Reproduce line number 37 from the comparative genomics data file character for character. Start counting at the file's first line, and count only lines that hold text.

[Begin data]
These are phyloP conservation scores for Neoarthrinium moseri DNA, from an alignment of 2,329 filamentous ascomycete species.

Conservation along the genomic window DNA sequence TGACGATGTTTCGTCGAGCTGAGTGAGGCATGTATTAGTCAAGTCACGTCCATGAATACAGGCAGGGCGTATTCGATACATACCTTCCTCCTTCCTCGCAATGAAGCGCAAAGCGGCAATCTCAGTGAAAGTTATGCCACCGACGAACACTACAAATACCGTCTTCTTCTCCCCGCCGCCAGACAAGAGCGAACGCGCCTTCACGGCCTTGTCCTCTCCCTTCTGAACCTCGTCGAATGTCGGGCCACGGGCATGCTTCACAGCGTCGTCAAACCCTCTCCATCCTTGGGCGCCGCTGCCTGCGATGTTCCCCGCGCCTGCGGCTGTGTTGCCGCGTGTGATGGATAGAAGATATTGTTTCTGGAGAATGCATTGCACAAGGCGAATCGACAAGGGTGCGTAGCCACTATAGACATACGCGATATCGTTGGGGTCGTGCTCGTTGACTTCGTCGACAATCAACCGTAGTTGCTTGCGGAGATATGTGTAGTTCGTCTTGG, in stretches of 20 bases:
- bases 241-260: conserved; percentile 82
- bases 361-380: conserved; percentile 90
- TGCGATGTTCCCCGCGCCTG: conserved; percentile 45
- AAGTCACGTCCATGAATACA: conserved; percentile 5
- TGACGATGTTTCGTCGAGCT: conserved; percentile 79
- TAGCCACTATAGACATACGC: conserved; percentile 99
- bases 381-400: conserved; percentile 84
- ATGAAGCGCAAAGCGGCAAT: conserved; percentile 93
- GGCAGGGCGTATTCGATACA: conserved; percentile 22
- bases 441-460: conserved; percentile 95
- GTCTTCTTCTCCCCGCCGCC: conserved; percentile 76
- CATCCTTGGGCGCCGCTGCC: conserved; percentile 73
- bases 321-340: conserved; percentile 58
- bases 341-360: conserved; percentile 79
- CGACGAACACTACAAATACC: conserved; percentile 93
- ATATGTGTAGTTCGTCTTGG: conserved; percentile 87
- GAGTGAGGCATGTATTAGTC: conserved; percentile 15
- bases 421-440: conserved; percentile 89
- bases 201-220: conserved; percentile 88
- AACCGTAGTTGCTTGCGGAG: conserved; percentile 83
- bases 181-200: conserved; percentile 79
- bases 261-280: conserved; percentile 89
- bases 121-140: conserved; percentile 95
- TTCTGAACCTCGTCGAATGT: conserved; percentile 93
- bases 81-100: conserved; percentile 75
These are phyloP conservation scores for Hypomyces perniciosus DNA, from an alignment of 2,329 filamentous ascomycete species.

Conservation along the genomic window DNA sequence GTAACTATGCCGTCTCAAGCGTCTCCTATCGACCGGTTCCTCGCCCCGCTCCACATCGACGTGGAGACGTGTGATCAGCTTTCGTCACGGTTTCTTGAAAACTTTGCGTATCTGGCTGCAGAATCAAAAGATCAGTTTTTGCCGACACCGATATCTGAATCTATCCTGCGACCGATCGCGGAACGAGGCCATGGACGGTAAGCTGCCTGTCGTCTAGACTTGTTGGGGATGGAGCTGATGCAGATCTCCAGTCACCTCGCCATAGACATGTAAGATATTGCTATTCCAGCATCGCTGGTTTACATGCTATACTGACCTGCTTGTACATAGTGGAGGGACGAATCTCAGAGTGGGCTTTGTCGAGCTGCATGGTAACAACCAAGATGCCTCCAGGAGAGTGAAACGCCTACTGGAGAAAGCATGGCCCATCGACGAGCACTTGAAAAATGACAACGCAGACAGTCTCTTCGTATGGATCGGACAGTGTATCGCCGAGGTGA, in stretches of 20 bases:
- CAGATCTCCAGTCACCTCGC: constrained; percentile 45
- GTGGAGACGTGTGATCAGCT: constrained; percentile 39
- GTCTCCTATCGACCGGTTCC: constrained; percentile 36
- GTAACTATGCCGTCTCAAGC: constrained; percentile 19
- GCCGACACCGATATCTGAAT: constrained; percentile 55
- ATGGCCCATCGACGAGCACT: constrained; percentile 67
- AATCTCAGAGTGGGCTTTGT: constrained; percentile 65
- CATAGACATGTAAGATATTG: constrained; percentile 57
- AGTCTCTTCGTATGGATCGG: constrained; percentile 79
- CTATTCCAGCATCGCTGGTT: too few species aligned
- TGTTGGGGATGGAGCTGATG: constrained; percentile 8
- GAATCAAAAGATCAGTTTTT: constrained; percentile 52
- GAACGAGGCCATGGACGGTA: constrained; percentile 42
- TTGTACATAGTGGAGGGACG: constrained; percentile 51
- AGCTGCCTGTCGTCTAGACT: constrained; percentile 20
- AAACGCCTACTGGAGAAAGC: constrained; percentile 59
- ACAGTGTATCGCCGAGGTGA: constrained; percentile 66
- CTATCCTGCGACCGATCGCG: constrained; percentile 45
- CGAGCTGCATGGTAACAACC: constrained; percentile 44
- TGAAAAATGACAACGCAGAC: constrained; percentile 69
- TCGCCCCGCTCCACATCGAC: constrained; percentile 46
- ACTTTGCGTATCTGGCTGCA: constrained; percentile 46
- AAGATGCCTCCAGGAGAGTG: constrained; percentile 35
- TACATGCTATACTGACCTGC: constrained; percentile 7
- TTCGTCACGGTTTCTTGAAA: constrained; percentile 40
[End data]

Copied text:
- CATAGACATGTAAGATATTG: constrained; percentile 57